Hard West

Reading Time: 9 minutes

Title: Hard West
Developer: CreativeForge Games
Publisher: Forever Entertainment
Website: http://www.creativeforge.pl/hwgame
Genre: Adventure, RPG
Platform: Nintendo Switch
Audience: 18
Release Date: 07/03/2019
Price: £17.99 – Rapid Reviews UK was very kindly provided with a review code for this title.

What the Developers say

Welcome to the Wild West as you’ve never seen before. Follow Warren on his descent into the darkest recesses of the human soul, and try to survive in a world full of hard choices and even harder consequences. Because in this world, death is a constant presence and the black pacts which you make with forces beyond human comprehension will forever haunt all those around you.

Journey deeper into the world of Hard West and meet a colorful cast of playable characters whose fates are intimately intertwined with yours. Together you will need to make divisive choices to uncover the ultimate plans of the ancient powers at play, as you unravel a deep narrative storyline featuring multiple endings depending on the choices you make during the game.

Introduction

Hard West follows one man’s path of revenge and brutality. You make a deal at a crossroads with a smart gentleman, not realising that you’ve made a deal with the devil. Throw in a supernatural element as you descend into the dark and gritty Western Wilderness. The game is full of hard choices and consequences that will affect the outcome of your tale. You will meet a cast of unique individuals whose fate is intertwined with yours.

Looks and Sounds

Hard West has a gritty, dark look to it on the Nintendo Switch. The Old West is filled with empty buildings, rolling tumbleweeds and dark Saloons full of cutthroat cowboys that want you dead.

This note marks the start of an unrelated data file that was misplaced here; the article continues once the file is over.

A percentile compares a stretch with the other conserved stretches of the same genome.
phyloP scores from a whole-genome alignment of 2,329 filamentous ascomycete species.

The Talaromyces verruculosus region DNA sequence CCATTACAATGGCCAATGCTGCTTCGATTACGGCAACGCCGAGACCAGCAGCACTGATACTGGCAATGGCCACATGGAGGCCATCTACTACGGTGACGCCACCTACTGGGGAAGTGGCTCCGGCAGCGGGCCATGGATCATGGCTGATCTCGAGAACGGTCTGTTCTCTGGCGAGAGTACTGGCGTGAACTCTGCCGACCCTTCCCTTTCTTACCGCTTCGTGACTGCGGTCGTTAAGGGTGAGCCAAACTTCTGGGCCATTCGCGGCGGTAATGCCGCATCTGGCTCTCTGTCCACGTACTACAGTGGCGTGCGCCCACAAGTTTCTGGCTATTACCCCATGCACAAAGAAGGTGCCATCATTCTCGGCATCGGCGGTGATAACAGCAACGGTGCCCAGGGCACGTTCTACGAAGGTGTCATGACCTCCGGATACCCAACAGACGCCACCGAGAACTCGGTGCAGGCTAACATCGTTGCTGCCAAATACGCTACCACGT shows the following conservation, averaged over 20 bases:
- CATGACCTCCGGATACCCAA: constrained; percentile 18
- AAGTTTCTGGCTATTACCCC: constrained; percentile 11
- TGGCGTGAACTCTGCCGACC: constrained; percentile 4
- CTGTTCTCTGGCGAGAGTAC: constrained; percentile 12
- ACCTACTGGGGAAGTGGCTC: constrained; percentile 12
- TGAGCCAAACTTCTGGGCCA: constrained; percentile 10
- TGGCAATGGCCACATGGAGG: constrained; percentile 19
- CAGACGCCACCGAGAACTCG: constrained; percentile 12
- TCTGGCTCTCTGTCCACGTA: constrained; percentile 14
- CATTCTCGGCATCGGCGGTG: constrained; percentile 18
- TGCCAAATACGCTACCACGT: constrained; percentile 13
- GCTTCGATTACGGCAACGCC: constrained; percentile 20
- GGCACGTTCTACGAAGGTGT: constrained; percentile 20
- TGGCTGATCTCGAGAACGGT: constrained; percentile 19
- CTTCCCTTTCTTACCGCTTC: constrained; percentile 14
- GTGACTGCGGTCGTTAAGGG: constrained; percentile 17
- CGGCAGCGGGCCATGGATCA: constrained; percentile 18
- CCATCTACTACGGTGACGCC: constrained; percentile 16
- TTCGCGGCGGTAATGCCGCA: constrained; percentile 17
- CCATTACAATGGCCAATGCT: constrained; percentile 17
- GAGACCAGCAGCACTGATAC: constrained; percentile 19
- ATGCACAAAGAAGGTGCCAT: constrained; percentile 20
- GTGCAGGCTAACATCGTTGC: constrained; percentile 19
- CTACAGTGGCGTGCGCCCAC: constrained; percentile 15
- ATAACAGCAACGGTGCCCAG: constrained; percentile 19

Environments in Hard West look quite dark and have a rusted look to them. Shadows are cascading over most of the obstacles, buildings and crates which surround each area. There are a lot of browns used in these levels as though the colour has been drained from the world or like you’re looking at an old photograph.

You really get a sense of an evil presence surrounding you during each level, and the atmosphere does a good job of pulling you deeper down the rabbit hole with its dark tones.

The sounds of Hard West is excellent, especially the voice acting! All of the voice clips for the main characters are really well done and really draw you into the experience. The shots fired for the 30 plus guns all sound punchy when ricocheting around the environment. A lot of care and attention has been implemented here, and I think it really shows.

Gameplay and Replayability

Gameplay in Hard West is good old fashion turn-based strategy. While a lot of people will compare it to X-COM, which is one of the few games I’ve never had the pleasure to play. However, Hard West reminds me little of one of my all-time favourite 3DS games – Tom Clancy’s Ghost Recon: Shadow Wars.

Similarly, your team or individual characters around an area trying to take out all the enemies on a map, as well as completing secondary objectives if they arise. And while both games are set in totally different periods and settings and have their own story and set up, I can see some similarities in its combat.

Once you’ve started the game for the first time, you’ll be treated to a brief tutorial that will teach you ropes with helpful tip boxes that will pop up during the training mission. This will give you the run-down on Hard West’s fundamental mechanics and how to navigate around the user interface.

Each character uses AP which is located on the shield above your characters. These golden circles show you how many times you can move or shoot during a turn. Once it’s used up though, you will move to another available character in your team, or it will end your turn and enemies will get there chance to attack. Also visible above the head of your characters is their current health points which are displayed in red.